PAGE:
Structuring your back-end for rapid iteration during development

Wednesday, March 23, 2022 by Vincent den Boer

In the previous articles, I described how scenario replays improve developer and cross-team workflows, and started describing what you need in order to get them in your product. From there, a few requirements emerged for the back-end:

  • Being able to quickly start the back-end with a clean slate: every time we start replaying a scenario, we want an empty database, no authenticated users and have any external services (Mailchip, Getstream.io, etc.) also in a clean state. Performance is important here, because we might be loading many instances of the backend in parallel.
  • Being able to run multiple instances of the backend in parallel: if you want to have an overview UI in which you can visually navigate all important workflows in your product, you have to be able to display many instances of your application side by side. A workflow might display a user at a sign-in form and next to it show what the application looks like after a successful sign-in. These two instances of the application should not interfere with each other, neither consume too much resources so it becomes infeasible to run at least 30 parallel instances. The higher the number of possible parallel instances, the better the UX will be when navigating the workflows in the overview UI.

In order to achieve this, we’re going to make a few design choices:

  • Avoid globals and frameworks that force using them: a lot of frameworks use globals for increased convenience, allowing you to easily execute database operations from anywhere in your application. Aside from that introducing a lot of unwanted complexity in your codebase (do you know what is really going on and can debug it when you need to?), it also prevents isolation between different instances of the program.
  • Make clear boundaries between systems: it should be easy to swap out certain parts of the system with mocks. For example, if you’re using an external service like Mailchimp, you might want to create a simple mock emulating only the functionality you use. Also, if you set things up right, you can check which functionality offered by your database system you actually use, so you can swap it with an in-memory replacement with improved performance during development.

Setting up isolated back-end instances

A naive approach to running multiple parallel instances would be to fire up multiple instances of the back-end as separate processes. But, aside from being prohibitively resource hungry, this also gets complicated quickly. Instead, we’ll make a data structure representing a single application instance (with its database connection, auth states, etc.) and choose on a per-request basis which one to use.

interface Application {
// every instance gets its own ID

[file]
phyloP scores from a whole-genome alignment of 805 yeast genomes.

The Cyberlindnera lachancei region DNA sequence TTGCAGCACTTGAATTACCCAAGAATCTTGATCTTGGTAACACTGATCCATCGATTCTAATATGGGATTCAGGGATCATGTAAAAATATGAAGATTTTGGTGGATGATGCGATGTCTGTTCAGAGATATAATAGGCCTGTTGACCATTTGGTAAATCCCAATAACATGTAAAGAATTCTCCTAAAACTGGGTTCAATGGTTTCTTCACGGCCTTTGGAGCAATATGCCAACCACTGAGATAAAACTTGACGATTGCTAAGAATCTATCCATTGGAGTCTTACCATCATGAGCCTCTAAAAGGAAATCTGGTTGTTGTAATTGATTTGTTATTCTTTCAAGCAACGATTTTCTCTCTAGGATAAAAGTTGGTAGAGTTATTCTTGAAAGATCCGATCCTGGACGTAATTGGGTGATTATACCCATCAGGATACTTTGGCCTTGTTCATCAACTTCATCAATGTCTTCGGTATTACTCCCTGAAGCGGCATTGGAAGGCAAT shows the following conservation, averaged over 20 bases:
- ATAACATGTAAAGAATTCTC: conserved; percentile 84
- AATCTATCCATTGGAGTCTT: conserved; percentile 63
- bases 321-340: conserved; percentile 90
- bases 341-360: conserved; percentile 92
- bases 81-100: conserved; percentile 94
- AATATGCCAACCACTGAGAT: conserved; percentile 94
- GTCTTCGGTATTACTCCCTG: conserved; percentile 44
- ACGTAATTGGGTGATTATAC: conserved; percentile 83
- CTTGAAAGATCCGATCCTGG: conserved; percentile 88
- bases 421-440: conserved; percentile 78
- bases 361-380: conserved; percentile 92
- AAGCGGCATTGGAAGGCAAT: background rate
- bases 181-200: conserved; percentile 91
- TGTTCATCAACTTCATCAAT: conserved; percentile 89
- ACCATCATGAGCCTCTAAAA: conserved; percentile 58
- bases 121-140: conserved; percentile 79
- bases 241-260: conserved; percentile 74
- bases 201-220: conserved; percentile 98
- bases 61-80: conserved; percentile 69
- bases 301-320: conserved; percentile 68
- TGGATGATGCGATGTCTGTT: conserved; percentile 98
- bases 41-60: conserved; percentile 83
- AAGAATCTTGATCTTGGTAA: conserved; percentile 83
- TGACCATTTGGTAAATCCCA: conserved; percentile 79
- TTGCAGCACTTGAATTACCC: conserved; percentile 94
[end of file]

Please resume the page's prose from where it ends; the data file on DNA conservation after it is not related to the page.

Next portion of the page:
id: number;
// could be a connection to an actual (No)SQL database,
// or an in-memory mock of a database
db: any;
// every instance has it's own sessions,
// including things like auth state
sessionStore: any;
}
interface MetaApplication {
applicationCount: number;
applications: { [id: number]: Application };
defaultApplication: Application;
}
function createAppplication(
metaApp: Omit<MetaApplication, "defaultApplication">
) {
const id = metaApp.applicationCount++;
const app: Application = {
id,
db: createDatabaseConnection(),
sessionStore: createSessionStore(),
};
metaApp.applications[id] = app;
return app;
}
function createMetaApplication(): MetaApplication {
const metaApp: Omit<MetaApplication, "defaultApplication"> = {
applicationCount: 0,
applications: {},
};
const defaultApplication = createAppplication(metaApp);
return {
...metaApp,
defaultApplication,
};
}

Then, we’ll create an endpoint to create a new application instance and get the ID (example using Express):

if (process.env.NODE_ENV === "development") {
expressApp.post("/app/create", (req, res) => {
const app = createAppplication(metaApp);
// do any initialization of new app here
res.send({ appId: app.id });
});
}

After this, the front-end in development mode is expected to send us the application ID (whether as a header or in the request body.) Using this, we can find the right application instance to work with when handling other requests. If not provided, we’ll just use the default application instance:

// This could be moved to an Express middleware
function getApplication(
metaApp: MetaApplication,
req: express.Request,
res: express.Response
) {
const isDev = process.env.NODE_ENV === "development";
const appId = isDev && req.headers["X-Application-ID"];
const app = appId ? metaApp.applications[appId] : metaApp.defaultApplication;
if (app) {
return app;
}
res.status(403);
res.send(`App ID not found: ${appId}`);
return null;
}
expressApp.post("/foo", (req, res) => {
const app = getApplication(metaApp, req, res);
// do something useful with the app
});

That’s what it all boils down to! Now, when you start your front-end, you can create a new application instance before doing any UI actions (either manually or automatically through scenarios.) And, because you can create multiple application instances in parallel, you can display multiple states of the application in the same window.

Creating clean data sets